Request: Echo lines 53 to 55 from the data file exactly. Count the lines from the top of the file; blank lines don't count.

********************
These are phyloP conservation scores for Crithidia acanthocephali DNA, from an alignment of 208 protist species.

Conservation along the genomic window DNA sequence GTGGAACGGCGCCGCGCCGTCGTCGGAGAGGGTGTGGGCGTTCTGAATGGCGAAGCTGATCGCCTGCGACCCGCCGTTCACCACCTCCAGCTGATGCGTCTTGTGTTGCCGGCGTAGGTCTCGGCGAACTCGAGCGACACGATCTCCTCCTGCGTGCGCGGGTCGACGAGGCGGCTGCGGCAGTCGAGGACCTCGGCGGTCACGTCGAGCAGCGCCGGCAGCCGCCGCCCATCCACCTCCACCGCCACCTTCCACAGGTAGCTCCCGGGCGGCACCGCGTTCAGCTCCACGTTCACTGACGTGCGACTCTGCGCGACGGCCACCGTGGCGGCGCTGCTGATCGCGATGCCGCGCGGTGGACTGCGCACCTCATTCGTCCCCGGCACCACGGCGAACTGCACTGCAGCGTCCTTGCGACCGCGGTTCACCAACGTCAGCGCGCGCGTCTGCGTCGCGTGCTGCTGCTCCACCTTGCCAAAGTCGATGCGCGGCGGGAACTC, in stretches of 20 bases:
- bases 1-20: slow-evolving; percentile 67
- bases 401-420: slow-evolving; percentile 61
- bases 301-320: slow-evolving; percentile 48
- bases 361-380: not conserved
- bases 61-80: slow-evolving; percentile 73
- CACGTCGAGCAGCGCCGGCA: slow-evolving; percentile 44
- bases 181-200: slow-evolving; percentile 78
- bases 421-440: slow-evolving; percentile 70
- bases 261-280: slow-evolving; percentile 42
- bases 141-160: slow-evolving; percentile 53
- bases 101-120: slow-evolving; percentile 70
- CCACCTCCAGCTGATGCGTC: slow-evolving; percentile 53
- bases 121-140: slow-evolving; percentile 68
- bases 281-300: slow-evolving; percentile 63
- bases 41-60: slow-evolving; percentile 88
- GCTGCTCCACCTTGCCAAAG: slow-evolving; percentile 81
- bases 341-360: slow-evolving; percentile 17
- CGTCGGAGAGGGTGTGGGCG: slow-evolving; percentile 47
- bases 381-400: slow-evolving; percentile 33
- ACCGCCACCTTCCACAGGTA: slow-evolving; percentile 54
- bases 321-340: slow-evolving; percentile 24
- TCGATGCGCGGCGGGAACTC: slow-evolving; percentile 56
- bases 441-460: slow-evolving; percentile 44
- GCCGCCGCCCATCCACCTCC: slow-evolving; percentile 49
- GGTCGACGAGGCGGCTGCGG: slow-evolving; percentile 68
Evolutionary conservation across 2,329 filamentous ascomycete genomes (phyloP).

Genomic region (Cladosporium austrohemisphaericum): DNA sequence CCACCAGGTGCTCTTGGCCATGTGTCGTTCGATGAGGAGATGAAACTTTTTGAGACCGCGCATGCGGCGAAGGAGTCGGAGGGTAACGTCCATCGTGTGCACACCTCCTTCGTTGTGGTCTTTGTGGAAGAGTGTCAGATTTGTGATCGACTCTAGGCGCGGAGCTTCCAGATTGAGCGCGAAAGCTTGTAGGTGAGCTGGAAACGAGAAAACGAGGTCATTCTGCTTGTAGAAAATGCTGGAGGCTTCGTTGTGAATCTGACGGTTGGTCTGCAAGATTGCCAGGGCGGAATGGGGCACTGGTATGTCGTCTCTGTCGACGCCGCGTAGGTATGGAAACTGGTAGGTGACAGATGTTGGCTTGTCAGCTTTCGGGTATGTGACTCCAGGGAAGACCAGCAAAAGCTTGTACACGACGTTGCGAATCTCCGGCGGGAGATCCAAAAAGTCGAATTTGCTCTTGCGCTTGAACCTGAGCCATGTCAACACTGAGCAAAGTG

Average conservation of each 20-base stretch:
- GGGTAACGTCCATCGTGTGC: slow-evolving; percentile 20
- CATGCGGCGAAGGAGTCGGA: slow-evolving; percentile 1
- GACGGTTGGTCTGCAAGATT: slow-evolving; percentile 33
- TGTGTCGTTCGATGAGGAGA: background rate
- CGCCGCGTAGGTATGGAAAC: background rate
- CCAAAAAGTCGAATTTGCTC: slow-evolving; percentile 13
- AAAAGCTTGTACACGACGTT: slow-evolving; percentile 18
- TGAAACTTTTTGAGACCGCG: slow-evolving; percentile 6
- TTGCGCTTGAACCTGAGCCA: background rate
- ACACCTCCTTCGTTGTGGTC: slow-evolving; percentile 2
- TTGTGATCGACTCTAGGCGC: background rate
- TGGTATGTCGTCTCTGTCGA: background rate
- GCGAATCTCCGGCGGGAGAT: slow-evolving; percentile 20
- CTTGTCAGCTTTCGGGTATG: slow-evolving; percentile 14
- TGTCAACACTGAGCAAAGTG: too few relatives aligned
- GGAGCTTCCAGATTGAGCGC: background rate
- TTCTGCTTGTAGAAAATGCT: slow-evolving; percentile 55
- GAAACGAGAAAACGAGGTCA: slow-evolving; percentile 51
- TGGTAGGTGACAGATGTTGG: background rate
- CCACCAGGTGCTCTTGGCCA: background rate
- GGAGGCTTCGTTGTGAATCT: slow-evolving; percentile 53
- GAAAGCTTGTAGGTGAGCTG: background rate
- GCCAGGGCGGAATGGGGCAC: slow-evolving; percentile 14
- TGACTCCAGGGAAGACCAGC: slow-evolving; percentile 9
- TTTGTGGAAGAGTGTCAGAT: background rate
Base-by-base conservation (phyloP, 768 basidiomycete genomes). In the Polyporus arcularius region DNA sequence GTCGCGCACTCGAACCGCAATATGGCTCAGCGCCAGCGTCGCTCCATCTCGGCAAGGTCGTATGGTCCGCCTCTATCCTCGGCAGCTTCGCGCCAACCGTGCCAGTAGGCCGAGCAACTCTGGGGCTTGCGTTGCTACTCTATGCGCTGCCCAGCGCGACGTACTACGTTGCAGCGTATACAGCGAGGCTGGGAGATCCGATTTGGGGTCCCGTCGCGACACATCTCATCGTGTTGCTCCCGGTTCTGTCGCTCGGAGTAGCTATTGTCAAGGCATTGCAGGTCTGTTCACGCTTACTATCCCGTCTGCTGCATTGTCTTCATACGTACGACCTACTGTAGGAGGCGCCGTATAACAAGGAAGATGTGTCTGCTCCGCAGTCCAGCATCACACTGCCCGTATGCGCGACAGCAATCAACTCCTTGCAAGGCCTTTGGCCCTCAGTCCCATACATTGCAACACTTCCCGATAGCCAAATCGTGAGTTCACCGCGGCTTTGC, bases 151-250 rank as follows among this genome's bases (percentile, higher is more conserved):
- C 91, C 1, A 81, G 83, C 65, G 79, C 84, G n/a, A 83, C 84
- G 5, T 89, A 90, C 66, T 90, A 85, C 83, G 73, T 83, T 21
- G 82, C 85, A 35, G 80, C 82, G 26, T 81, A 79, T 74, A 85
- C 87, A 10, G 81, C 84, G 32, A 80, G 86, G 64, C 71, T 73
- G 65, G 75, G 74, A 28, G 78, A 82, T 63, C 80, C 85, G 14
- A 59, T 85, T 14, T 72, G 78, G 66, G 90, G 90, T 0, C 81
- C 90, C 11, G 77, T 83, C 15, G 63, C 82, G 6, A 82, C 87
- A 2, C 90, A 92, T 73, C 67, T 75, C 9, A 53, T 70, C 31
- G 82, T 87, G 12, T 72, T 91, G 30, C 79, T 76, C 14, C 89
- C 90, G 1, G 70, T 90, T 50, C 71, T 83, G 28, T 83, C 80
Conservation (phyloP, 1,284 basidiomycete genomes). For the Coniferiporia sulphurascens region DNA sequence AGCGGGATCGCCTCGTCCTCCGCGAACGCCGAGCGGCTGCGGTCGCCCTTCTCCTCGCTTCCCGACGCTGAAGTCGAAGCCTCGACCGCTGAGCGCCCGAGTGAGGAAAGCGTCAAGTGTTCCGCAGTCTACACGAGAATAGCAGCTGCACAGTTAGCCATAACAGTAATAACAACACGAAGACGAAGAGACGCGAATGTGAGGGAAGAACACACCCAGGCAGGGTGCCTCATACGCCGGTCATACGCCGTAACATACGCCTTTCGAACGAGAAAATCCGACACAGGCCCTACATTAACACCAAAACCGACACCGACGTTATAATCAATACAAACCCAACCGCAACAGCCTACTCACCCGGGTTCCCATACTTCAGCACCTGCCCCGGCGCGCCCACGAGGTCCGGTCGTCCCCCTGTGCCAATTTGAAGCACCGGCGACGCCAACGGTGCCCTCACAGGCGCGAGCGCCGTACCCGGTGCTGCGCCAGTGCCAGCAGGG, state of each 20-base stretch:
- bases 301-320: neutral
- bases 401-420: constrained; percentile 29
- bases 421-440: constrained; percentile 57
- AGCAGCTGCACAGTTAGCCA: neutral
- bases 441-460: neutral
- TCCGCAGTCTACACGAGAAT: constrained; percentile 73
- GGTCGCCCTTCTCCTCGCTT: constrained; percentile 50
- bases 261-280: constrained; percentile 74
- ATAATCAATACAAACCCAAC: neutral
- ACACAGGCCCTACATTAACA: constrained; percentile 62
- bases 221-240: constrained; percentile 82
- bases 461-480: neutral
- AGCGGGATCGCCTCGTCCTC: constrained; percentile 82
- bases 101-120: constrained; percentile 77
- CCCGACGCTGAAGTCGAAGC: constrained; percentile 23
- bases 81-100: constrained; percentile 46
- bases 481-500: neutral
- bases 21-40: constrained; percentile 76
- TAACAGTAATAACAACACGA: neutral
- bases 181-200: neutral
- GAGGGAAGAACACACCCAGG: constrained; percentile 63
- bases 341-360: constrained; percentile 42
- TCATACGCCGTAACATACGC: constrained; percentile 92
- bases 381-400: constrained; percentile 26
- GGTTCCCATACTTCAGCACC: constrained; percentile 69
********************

- GCCAGGGCGGAATGGGGCAC: slow-evolving; percentile 14
- TGACTCCAGGGAAGACCAGC: slow-evolving; percentile 9
- TTTGTGGAAGAGTGTCAGAT: background rate